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Today, we're thrilled to have a special guest on the show, Anne Lacy, the North American Director of the Eastern Flyway Project at the International Crane Foundation. Get ready for a deep dive into the world of Sandhill cranes, their population dynamics, and the challenges they present. As populations grow, conflicts naturally arise, especially when dealing with federally protected birds like cranes. Anne brings her expertise to the table, shedding light on legal and effective methods of addressing these concerns.
The International Crane Foundation's website, savingcranes.org, provides a wealth of information on their initiatives based in Baraboo, Wisconsin. Stephen recalls his visit to their site and the awe-inspiring experience it was. With that, let's welcome Anne Lacy to the show.
In this episode, Anne shares insights into her journey in the field of crane restoration and protection. Her fascination with birds led her to pursue conservation biology during her graduate studies. After joining the International Crane Foundation, Anne focused on the challenges of crane and crop damage. Since then, she has expanded her expertise to include whooping cranes and prairie restoration. She offers an intriguing peek into the distinction between cranes and similar birds like herons and egrets.
Sandhill cranes are intriguing creatures, with fifteen species found across five continents. Anne dives into the unique characteristics that distinguish cranes from other wading birds. The way they fly, nest, and behave sets them apart. For instance, cranes cannot bend their necks in an 'S' shape like herons, and they predominantly nest on the ground. Anne discusses the global distribution of crane species, revealing that cranes are absent from Antarctica and South America.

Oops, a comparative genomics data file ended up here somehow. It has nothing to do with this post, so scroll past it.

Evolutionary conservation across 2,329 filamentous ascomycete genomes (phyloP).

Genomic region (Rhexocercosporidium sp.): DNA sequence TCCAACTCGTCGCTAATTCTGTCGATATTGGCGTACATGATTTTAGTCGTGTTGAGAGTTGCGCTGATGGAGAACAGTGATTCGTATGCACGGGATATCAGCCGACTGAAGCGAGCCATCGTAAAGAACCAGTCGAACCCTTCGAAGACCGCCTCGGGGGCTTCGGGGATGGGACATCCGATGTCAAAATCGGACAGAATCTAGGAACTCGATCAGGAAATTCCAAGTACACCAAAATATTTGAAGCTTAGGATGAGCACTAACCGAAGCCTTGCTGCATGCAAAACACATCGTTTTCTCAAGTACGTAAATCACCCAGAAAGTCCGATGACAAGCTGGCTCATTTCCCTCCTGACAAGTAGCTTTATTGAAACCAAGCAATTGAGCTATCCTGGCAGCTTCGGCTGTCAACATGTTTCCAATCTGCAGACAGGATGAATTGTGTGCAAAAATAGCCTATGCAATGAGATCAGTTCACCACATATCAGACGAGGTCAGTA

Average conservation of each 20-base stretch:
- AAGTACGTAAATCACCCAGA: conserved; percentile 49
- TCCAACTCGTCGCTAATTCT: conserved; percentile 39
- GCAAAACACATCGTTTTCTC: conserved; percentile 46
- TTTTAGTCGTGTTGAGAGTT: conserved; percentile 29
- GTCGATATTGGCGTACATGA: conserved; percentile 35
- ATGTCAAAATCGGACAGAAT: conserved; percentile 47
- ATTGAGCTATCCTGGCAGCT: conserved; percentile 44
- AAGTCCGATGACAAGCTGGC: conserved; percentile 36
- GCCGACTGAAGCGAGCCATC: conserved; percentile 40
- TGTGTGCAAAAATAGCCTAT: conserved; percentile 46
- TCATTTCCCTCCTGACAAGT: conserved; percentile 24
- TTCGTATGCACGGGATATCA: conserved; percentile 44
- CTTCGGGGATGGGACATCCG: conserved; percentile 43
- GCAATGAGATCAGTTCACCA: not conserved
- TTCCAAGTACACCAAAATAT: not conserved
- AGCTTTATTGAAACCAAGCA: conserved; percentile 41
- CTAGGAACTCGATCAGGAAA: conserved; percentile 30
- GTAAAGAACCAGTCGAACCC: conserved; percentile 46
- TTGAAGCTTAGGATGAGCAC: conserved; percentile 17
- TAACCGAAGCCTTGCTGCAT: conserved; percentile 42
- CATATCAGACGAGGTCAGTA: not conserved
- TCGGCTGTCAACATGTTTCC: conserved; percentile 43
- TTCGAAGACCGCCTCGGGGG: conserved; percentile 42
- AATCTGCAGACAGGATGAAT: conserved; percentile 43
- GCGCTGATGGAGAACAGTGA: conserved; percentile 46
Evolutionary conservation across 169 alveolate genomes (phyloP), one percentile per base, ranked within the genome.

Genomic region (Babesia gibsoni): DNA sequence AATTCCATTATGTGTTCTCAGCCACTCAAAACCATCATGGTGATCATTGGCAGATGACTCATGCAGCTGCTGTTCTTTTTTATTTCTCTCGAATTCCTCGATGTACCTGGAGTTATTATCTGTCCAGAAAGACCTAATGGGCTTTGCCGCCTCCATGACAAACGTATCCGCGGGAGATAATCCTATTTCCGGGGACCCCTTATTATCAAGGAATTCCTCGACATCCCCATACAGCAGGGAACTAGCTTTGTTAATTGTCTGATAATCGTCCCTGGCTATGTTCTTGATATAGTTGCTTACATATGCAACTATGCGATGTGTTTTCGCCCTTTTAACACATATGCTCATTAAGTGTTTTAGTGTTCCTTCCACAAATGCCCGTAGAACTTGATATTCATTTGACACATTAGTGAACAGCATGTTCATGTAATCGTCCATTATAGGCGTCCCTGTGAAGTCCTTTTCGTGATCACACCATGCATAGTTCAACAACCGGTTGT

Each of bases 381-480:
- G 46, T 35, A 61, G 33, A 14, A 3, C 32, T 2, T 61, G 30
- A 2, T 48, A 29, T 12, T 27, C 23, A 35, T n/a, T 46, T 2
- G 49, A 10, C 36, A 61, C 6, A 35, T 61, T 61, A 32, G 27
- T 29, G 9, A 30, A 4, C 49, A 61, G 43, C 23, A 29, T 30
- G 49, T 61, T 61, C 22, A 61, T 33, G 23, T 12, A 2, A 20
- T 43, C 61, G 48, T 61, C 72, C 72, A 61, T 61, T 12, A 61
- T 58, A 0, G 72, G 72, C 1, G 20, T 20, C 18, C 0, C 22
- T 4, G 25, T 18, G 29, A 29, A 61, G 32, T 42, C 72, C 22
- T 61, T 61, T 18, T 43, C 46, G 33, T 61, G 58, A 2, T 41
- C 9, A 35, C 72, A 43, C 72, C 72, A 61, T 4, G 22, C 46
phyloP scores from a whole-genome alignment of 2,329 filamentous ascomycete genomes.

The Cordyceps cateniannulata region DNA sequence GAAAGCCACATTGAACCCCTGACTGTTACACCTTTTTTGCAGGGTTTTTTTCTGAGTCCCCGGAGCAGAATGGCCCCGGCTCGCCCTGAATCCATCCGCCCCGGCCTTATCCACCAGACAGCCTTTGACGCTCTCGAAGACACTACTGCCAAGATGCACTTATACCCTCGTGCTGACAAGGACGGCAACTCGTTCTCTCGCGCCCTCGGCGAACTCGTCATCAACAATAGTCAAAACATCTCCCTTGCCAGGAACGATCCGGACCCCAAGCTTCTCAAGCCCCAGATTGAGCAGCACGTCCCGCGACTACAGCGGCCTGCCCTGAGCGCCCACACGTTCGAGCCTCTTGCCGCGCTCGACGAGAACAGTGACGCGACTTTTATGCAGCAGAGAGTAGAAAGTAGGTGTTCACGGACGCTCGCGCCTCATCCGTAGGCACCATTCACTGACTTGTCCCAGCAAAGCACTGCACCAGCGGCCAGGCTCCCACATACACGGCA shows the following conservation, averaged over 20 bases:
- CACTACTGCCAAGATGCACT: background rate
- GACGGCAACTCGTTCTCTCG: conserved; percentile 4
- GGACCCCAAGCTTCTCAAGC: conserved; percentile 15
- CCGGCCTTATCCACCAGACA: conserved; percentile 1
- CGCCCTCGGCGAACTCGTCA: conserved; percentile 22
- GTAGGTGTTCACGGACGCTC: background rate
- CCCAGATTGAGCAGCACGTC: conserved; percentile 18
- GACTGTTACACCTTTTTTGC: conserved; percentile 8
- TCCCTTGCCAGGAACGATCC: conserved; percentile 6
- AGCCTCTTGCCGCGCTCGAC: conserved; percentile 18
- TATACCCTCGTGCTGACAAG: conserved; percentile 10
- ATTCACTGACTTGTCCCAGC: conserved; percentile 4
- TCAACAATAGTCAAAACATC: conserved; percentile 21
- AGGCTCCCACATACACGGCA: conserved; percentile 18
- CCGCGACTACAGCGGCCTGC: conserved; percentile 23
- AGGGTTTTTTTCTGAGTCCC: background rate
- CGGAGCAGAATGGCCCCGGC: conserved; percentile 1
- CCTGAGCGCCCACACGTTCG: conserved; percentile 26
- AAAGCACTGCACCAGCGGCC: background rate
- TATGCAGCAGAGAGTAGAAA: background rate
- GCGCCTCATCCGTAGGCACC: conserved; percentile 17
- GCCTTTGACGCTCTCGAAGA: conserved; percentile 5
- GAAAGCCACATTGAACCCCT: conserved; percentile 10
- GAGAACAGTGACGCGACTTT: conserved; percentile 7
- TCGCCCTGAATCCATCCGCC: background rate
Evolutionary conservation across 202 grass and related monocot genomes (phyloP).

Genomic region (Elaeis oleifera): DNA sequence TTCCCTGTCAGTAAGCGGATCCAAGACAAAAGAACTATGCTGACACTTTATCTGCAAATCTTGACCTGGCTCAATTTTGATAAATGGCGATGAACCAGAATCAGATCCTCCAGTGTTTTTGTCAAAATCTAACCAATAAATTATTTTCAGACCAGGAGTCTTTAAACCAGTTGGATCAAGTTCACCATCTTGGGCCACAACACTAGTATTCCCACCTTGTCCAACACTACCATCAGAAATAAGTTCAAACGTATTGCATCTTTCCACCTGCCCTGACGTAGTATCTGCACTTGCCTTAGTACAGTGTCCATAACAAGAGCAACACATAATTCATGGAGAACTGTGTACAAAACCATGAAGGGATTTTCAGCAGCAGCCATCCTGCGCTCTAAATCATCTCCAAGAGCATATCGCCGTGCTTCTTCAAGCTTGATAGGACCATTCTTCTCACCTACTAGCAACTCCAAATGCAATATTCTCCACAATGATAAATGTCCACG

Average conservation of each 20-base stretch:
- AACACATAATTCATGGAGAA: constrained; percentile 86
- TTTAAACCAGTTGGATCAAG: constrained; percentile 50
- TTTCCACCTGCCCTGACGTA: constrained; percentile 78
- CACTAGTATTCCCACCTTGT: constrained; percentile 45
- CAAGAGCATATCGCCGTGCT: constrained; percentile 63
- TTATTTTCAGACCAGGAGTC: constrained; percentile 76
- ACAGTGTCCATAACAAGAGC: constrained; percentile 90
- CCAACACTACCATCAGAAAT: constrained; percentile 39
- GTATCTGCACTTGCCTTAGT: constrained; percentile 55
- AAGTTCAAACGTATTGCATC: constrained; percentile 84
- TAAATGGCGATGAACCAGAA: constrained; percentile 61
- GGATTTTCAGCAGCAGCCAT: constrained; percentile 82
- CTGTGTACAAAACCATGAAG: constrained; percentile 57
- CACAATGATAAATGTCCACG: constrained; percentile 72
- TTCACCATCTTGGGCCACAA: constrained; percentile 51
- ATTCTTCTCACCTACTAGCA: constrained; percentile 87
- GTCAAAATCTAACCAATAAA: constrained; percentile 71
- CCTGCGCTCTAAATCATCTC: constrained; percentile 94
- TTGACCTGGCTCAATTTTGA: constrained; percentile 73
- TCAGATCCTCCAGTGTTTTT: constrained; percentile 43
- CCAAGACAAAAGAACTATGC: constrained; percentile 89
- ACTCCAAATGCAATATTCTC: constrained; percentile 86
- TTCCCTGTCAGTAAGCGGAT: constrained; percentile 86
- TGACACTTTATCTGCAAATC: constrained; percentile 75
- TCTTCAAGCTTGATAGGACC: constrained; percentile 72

The Sandhill crane population has experienced significant changes over time. Anne explains how market hunting and habitat loss led to severe declines in certain areas. Fortunately, efforts such as the Migratory Bird Treaty Act helped protect these birds, allowing their populations to recover. She delves into the intriguing history of cranes in Wisconsin and Aldo Leopold's contributions to crane conservation.
As the discussion progresses, Anne gives us insights into Sandhill crane behaviors and their life history. Sandhill cranes are long-lived and territorial breeders. They return to their breeding territories in late February or early March, engaging in territorial disputes with other cranes. Anne provides detailed information on their breeding habits, nesting, and chick rearing. She explains how the predators they face vary according to their life stage.
Anne offers valuable advice for managing Sandhill crane conflicts. For instance, she addresses the challenges faced in Florida, where Sandhill cranes cause damage to lawns and other areas. She explains that scaring devices, visual deterrents, and even dogs may not be entirely effective in deterring cranes. Anne also recommends altering bird feeder placement to reduce spillage, which attracts cranes.
Stay tuned for part two of our interview with Anne Lacy. And remember, it's not about being the wildlife – it's about living the wildlife. Take care and catch you in the next episode.
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Stephen M. Vantassel, CWCP, ACE
Wildlife Control Consultant, LLC
Phone: 406-272-5323 Mtn Time
Helping people resolve conflicts with wildlife through teaching, training, writing, and research
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